By: Amy Rosenthal, My Pet’s Brace Practitioner
The Patient: Lucy a 7-year-old, 17-pound, mini Cocker Spaniel with bilateral stifle braces for postsurgical CCL repair and protection.
Case of Interest: We have been asked if stifle braces can be used post-surgically and the answer is yes. Braces can be applied after sutures have been removed. Lucy was one such case. On July 5, 2017 Lucy jumped off the porch and began limping on her right hind leg. She had previously been diagnosed with bilateral luxating patellas and was scheduled for surgery for bilateral patella stabilization. During the patella surgery it was determined that the right CCL was ruptured and an extracapsular stabilization was performed. Lucy recovered from the surgery with minimal side effects. However, during recovery Lucy jumped from her owner’s arms as she was being carried down from bed and Lucy started limping again. The veterinarian examined Lucy during her two-week post-surgical follow-up and determined that drawer motion was present but was significantly less than the movement felt prior to the surgery. The veterinarian suggested Lucy be fit with a right stifle brace for post-surgical support and a left stifle brace for additional protection.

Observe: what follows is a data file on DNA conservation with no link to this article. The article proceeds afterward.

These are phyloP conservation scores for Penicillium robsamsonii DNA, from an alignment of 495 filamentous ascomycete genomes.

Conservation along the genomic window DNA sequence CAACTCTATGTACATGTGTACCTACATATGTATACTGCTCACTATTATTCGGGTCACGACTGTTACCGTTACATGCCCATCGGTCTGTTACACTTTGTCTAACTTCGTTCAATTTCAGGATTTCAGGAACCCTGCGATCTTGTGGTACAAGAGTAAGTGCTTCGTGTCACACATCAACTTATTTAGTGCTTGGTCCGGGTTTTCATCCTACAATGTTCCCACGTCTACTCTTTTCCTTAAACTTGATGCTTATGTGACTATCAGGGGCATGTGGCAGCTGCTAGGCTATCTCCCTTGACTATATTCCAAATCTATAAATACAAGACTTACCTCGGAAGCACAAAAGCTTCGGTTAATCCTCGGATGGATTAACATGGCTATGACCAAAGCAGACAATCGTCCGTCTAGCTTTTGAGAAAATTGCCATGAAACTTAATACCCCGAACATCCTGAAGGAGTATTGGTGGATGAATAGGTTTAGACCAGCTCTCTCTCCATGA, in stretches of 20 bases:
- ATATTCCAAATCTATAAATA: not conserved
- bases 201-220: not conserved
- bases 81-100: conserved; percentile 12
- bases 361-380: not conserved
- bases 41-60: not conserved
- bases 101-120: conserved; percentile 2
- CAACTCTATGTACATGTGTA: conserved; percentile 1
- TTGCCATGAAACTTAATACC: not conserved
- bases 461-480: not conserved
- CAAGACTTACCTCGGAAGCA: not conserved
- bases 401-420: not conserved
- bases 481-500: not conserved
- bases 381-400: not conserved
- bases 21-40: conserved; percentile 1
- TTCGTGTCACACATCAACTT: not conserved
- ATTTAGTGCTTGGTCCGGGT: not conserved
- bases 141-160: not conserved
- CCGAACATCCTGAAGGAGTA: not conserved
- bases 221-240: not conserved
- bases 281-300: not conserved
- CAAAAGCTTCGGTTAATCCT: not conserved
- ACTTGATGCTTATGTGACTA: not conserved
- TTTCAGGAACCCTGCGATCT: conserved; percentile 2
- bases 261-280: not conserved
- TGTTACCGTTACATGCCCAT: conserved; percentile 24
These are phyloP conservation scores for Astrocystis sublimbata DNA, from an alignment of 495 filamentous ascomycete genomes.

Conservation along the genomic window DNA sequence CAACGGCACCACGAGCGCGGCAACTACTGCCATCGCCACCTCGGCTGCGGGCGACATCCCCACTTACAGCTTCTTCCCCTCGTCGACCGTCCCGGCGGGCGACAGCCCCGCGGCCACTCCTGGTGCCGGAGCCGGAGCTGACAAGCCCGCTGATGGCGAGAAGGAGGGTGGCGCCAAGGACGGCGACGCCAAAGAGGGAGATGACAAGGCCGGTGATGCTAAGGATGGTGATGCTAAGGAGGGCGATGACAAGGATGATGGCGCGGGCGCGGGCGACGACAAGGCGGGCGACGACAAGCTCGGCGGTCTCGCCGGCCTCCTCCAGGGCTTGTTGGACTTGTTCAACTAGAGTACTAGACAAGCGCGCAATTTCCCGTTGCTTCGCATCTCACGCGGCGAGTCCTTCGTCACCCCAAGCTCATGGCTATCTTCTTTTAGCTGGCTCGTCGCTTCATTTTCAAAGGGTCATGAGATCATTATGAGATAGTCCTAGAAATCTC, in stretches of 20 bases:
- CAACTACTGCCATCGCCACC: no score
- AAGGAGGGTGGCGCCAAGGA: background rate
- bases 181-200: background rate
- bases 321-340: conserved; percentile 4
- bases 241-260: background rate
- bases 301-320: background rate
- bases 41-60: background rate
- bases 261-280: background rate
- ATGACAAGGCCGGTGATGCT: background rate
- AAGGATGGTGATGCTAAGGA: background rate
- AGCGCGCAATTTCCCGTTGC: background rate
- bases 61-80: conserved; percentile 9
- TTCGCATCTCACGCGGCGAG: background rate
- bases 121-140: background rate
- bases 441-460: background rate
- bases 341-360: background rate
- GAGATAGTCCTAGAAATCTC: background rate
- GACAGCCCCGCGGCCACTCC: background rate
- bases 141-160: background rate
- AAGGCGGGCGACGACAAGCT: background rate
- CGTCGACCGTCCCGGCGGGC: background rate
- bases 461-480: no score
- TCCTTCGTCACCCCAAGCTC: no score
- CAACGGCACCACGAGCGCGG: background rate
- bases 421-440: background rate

Diagnostic History: In September 2017 Lucy presented to our clinic for bilateral braces for post-surgical support of the right hind leg following a CCL stabilization surgery and for support of the left hind leg to reduce the chance of injury due to compensation. We evaluated Lucy’s weight-bearing during walking and standing, contractures, range of motion, muscle atrophy, inside and outside activity levels, owner participation and home environment. It was determined that Lucy would benefit from bilateral stifle braces to resist tibial thrust during activity. Casts were made of both legs and the braces were fabricated using medical-grade plastic and closed-cell foam. The braces were fit a week after the casts were taken and adjustments were made as necessary.
Lucy was given a restricted exercise regimen which included no running or dog and ball playing. Stairs were limited to 1 to 4 and if more than 4 were required it was suggested she be carried. Leashed walks were encouraged but limited to 2 or 3 walks a day at around 10 to 15 minutes each walk. This limited exercise regimen was only required for the initial 3 to 4 months to allow time for scar tissue to form. Afterwards she was gradually allowed to do more strenuous activities such as stairs and running.
Follow-Ups: Lucy was seen 3 weeks and 3 months after delivery. Lucy adjusted quickly to the braces and both Lucy and her owner were happy. During the follow-up appointments straps on the brace were replaced as necessary. Lucy’s limp disappeared and she was able to return to her normal activity level. Lucy wore the braces for nine months. Currently, she only wears them for extra support during walks.